When we initially started education outreach within the archives, we expected to work primarily with Key Stage 2 to 4 pupils. However, we’ve had a fair bit of interest from Key Stage 1 classes, and it has been fantastic seeing younger students interact with history in a new way.
Prior to the holiday break, I delivered several ’Life at School: Then & Now’, workshops to Year 2s at schools in Fulham and Westminster. Using a variety of our archive collections, we explore the differences between life at school in the past and present, particularly investigating the differences for boys and girls. The second main learning goal for this workshop is to know different ways we can learn about the past. The afternoons went by quickly, but here are a few of the sorts of activities we get up to in ‘Life at School: Then & Now’ workshops…
We first use the archives to look at the traditional differences of school in the past and now, that students are often already familiar with:
- Victorian schools with students in rows versus tables arranged in groups
- Blank walls versus colourful artwork, posters, etc.
- Stern looking teachers in formal clothes versus smiling teachers in more modern fashions
- All the while, thinking about how our classrooms are now arranged in comparison (the students immediately observed the absence of computer stations and carpet areas in photographs from the early twentieth century)
Hard at work drawing birds-eye views of their classroom in 2013, and classrooms in the past.
Children then explore archive collections including photographs, timetables, and documents depicting gender-specific learning… domestic science classes for girls, and woodwork classes for the boys.
This photograph was featured in a magazine about School Home Economic classes; taken at Mayfield Comprehensive School in London in 1953, ‘the girls learn to use household (items) and equipment’. Document Reference: BF/1/1/21
Male students in a Craft, Design and Technology class, from the 1970s. Document Reference: ABB/A/75/10
Finally, we take a look at progressive schools and later decades (like this primary school in East London), as both male and female students were included in domestic science & craft, design, and technology classes. Document Reference: BF/1/1/9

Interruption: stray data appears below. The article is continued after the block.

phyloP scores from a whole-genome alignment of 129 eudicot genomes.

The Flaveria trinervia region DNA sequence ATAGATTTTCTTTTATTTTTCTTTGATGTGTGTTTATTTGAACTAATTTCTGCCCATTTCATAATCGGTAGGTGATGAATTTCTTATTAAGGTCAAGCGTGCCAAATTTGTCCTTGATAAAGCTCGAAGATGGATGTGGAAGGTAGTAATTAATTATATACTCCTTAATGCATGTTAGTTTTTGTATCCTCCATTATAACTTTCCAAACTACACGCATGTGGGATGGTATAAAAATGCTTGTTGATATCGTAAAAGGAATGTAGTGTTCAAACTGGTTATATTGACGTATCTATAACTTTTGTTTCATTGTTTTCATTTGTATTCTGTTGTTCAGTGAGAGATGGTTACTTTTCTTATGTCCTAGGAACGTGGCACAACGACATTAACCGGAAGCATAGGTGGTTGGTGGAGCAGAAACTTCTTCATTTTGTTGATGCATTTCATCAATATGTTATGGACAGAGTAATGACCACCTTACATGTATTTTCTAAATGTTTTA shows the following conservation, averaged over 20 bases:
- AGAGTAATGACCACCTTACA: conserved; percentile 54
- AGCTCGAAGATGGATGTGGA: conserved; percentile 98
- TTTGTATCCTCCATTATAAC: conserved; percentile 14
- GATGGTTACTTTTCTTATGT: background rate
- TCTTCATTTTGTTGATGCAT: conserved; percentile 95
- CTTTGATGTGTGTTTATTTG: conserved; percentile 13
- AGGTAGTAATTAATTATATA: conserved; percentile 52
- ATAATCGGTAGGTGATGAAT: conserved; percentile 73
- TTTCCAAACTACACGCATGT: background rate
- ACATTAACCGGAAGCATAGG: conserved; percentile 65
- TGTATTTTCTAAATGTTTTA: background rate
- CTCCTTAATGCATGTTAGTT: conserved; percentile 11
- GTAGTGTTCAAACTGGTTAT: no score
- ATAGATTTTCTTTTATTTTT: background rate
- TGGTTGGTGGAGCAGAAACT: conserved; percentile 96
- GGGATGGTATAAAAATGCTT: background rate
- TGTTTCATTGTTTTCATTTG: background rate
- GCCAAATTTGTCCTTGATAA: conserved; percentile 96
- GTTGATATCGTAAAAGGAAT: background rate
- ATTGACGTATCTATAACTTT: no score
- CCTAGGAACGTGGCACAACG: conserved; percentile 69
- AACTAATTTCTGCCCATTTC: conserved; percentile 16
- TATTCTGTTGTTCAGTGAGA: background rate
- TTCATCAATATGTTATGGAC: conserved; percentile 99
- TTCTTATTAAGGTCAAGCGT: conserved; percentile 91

Following an afternoon break, we use the National Union of Women Teachers collection to look at the differences for male and female teachers in the past. Two students volunteer act as male and female teachers in 1914, and come up and collect their annual pay (in the form of highly coveted Monopoly money – £82 for women, £139 for men) to illustrate the pay inequality. Shock from the female students naturally ensued.
Taking care with the archives, the Year 2s were particularly interested in the old handwritten notes jotted on the backs of the photographs.
Investigating photographs from the Brenda Francis collection, which depict ‘ironing… making tea… cutting the fish’.
In small groups, taking a look at the NUWT archives with their white gloves on. The document of choice for most was an old ticket from a demonstration at Royal Albert Hall. The Year 2s had been learning about London landmarks and were quite excited to see the familiar Royal Albert Hall. One student paused and asked, ‘… Did the ladies we learned about go there for a meeting?!’
It was great to see how well the NUWT collection can lend itself to other themes and topics, in addition to the campaigning workshops we’ve done thus far. In the upcoming weeks, we’ll be using the NUWT papers to create workshops focusing on historiography, in addition to an adult learning day around the theme of ‘Education for Peace’ during the war and inter-war period.
For ‘Life at School: Then & Now’, we drew from a few of our other archive collections, in addition to the NUWT, including:
The papers of Brenda Francis. Francis was a London County Council / Inner London Education Authority (ILEA) Advisory Teacher in the field of domestic science. Throughout her career, she collected a a large collection of photographs which captured domestic science from the 1930s to the 1980s, and a range of supporting papers.
I also brought along photographs from the photographic archive of the Ministry of Education’s Architects and Buildings Branch. The A&B Branch collection contains photographs and slides which depict a range of features of school life from the 1940s to the 1990s. The collection is amazing in its breadth, illustrating a wide range of subjects which reflect both the Branch’s activities, the consturction of schools, and also records of changes in styles of education, concepts of child-centred learning, planning, furniture, colour in schools, landscape, sociology, social history, post-war changes in secondary education, the secondary modern, vocational/technical education, gender stereotypes, and many more.
A big thank you to the wonderful Year 2 teachers we worked with, Ms Casey; Ms Murphy; Ms Vandepas, their T.A.’s, and each of their enthusiastic, clever students!